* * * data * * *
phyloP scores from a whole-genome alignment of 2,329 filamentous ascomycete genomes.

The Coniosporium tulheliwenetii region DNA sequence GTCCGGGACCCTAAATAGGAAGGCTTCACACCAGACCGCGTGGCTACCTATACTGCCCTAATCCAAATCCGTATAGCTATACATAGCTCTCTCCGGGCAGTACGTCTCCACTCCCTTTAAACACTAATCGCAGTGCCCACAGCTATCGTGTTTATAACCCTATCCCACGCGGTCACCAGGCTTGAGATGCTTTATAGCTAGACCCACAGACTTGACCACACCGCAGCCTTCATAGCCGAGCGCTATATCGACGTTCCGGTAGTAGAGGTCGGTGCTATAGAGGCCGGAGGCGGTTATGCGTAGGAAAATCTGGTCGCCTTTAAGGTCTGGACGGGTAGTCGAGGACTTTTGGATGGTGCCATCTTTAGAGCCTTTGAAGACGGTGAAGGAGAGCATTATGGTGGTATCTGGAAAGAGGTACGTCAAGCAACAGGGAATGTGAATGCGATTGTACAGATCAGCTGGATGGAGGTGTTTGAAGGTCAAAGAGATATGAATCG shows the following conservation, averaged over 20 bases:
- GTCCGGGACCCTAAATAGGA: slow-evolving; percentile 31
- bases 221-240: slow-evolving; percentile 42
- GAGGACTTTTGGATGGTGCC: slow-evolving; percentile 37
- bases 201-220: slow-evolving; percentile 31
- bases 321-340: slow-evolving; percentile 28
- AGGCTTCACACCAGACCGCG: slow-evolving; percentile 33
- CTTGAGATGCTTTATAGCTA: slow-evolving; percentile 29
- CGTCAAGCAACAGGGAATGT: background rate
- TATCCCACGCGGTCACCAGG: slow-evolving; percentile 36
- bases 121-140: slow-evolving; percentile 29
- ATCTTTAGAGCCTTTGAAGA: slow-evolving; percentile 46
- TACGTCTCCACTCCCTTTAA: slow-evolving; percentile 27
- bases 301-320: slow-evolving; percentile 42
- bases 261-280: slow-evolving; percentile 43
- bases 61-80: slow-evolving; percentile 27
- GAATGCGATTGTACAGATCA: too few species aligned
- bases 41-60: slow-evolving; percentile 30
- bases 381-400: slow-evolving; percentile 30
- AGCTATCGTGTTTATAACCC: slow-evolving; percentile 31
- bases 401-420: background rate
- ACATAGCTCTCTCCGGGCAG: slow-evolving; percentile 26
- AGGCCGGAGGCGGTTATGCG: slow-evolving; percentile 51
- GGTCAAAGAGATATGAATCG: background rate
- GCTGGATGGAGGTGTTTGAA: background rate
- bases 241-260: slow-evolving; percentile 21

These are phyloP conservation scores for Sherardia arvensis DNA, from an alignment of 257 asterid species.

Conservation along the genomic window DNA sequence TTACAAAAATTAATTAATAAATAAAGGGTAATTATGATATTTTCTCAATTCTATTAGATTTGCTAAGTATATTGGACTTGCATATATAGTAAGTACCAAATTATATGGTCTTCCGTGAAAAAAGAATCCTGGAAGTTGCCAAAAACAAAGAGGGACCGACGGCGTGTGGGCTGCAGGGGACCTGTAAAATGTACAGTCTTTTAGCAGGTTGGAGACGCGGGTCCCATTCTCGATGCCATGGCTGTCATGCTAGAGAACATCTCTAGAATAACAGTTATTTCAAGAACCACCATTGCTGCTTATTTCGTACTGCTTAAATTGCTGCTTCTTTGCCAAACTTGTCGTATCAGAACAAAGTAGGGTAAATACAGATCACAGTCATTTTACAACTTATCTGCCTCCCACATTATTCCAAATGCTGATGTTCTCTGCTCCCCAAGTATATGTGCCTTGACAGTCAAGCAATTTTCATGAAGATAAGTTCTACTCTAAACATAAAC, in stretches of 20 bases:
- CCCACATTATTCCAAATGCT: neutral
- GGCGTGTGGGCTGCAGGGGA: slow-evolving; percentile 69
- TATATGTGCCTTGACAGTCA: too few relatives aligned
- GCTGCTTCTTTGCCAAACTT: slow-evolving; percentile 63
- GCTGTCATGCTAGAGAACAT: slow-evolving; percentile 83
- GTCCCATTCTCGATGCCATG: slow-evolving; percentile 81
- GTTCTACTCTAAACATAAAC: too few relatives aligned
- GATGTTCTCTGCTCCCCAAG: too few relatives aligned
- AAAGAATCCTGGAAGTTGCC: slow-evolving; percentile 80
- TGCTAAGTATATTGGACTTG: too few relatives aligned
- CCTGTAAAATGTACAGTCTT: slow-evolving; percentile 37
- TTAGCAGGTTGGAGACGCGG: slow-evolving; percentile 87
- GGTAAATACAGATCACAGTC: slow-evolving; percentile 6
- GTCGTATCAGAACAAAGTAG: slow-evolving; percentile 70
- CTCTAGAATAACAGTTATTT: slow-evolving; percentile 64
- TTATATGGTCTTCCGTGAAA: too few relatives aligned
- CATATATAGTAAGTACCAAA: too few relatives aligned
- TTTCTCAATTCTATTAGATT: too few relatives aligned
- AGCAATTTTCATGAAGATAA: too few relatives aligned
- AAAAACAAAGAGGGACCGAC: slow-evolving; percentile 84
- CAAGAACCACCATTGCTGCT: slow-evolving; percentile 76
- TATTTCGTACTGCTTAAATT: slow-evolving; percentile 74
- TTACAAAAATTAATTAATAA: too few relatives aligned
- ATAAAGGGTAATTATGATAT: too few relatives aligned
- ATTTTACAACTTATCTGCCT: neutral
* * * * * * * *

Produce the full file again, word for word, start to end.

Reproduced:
phyloP scores from a whole-genome alignment of 2,329 filamentous ascomycete genomes.

The Coniosporium tulheliwenetii region DNA sequence GTCCGGGACCCTAAATAGGAAGGCTTCACACCAGACCGCGTGGCTACCTATACTGCCCTAATCCAAATCCGTATAGCTATACATAGCTCTCTCCGGGCAGTACGTCTCCACTCCCTTTAAACACTAATCGCAGTGCCCACAGCTATCGTGTTTATAACCCTATCCCACGCGGTCACCAGGCTTGAGATGCTTTATAGCTAGACCCACAGACTTGACCACACCGCAGCCTTCATAGCCGAGCGCTATATCGACGTTCCGGTAGTAGAGGTCGGTGCTATAGAGGCCGGAGGCGGTTATGCGTAGGAAAATCTGGTCGCCTTTAAGGTCTGGACGGGTAGTCGAGGACTTTTGGATGGTGCCATCTTTAGAGCCTTTGAAGACGGTGAAGGAGAGCATTATGGTGGTATCTGGAAAGAGGTACGTCAAGCAACAGGGAATGTGAATGCGATTGTACAGATCAGCTGGATGGAGGTGTTTGAAGGTCAAAGAGATATGAATCG shows the following conservation, averaged over 20 bases:
- GTCCGGGACCCTAAATAGGA: slow-evolving; percentile 31
- bases 221-240: slow-evolving; percentile 42
- GAGGACTTTTGGATGGTGCC: slow-evolving; percentile 37
- bases 201-220: slow-evolving; percentile 31
- bases 321-340: slow-evolving; percentile 28
- AGGCTTCACACCAGACCGCG: slow-evolving; percentile 33
- CTTGAGATGCTTTATAGCTA: slow-evolving; percentile 29
- CGTCAAGCAACAGGGAATGT: background rate
- TATCCCACGCGGTCACCAGG: slow-evolving; percentile 36
- bases 121-140: slow-evolving; percentile 29
- ATCTTTAGAGCCTTTGAAGA: slow-evolving; percentile 46
- TACGTCTCCACTCCCTTTAA: slow-evolving; percentile 27
- bases 301-320: slow-evolving; percentile 42
- bases 261-280: slow-evolving; percentile 43
- bases 61-80: slow-evolving; percentile 27
- GAATGCGATTGTACAGATCA: too few species aligned
- bases 41-60: slow-evolving; percentile 30
- bases 381-400: slow-evolving; percentile 30
- AGCTATCGTGTTTATAACCC: slow-evolving; percentile 31
- bases 401-420: background rate
- ACATAGCTCTCTCCGGGCAG: slow-evolving; percentile 26
- AGGCCGGAGGCGGTTATGCG: slow-evolving; percentile 51
- GGTCAAAGAGATATGAATCG: background rate
- GCTGGATGGAGGTGTTTGAA: background rate
- bases 241-260: slow-evolving; percentile 21

These are phyloP conservation scores for Sherardia arvensis DNA, from an alignment of 257 asterid species.

Conservation along the genomic window DNA sequence TTACAAAAATTAATTAATAAATAAAGGGTAATTATGATATTTTCTCAATTCTATTAGATTTGCTAAGTATATTGGACTTGCATATATAGTAAGTACCAAATTATATGGTCTTCCGTGAAAAAAGAATCCTGGAAGTTGCCAAAAACAAAGAGGGACCGACGGCGTGTGGGCTGCAGGGGACCTGTAAAATGTACAGTCTTTTAGCAGGTTGGAGACGCGGGTCCCATTCTCGATGCCATGGCTGTCATGCTAGAGAACATCTCTAGAATAACAGTTATTTCAAGAACCACCATTGCTGCTTATTTCGTACTGCTTAAATTGCTGCTTCTTTGCCAAACTTGTCGTATCAGAACAAAGTAGGGTAAATACAGATCACAGTCATTTTACAACTTATCTGCCTCCCACATTATTCCAAATGCTGATGTTCTCTGCTCCCCAAGTATATGTGCCTTGACAGTCAAGCAATTTTCATGAAGATAAGTTCTACTCTAAACATAAAC, in stretches of 20 bases:
- CCCACATTATTCCAAATGCT: neutral
- GGCGTGTGGGCTGCAGGGGA: slow-evolving; percentile 69
- TATATGTGCCTTGACAGTCA: too few relatives aligned
- GCTGCTTCTTTGCCAAACTT: slow-evolving; percentile 63
- GCTGTCATGCTAGAGAACAT: slow-evolving; percentile 83
- GTCCCATTCTCGATGCCATG: slow-evolving; percentile 81
- GTTCTACTCTAAACATAAAC: too few relatives aligned
- GATGTTCTCTGCTCCCCAAG: too few relatives aligned
- AAAGAATCCTGGAAGTTGCC: slow-evolving; percentile 80
- TGCTAAGTATATTGGACTTG: too few relatives aligned
- CCTGTAAAATGTACAGTCTT: slow-evolving; percentile 37
- TTAGCAGGTTGGAGACGCGG: slow-evolving; percentile 87
- GGTAAATACAGATCACAGTC: slow-evolving; percentile 6
- GTCGTATCAGAACAAAGTAG: slow-evolving; percentile 70
- CTCTAGAATAACAGTTATTT: slow-evolving; percentile 64
- TTATATGGTCTTCCGTGAAA: too few relatives aligned
- CATATATAGTAAGTACCAAA: too few relatives aligned
- TTTCTCAATTCTATTAGATT: too few relatives aligned
- AGCAATTTTCATGAAGATAA: too few relatives aligned
- AAAAACAAAGAGGGACCGAC: slow-evolving; percentile 84
- CAAGAACCACCATTGCTGCT: slow-evolving; percentile 76
- TATTTCGTACTGCTTAAATT: slow-evolving; percentile 74
- TTACAAAAATTAATTAATAA: too few relatives aligned
- ATAAAGGGTAATTATGATAT: too few relatives aligned
- ATTTTACAACTTATCTGCCT: neutral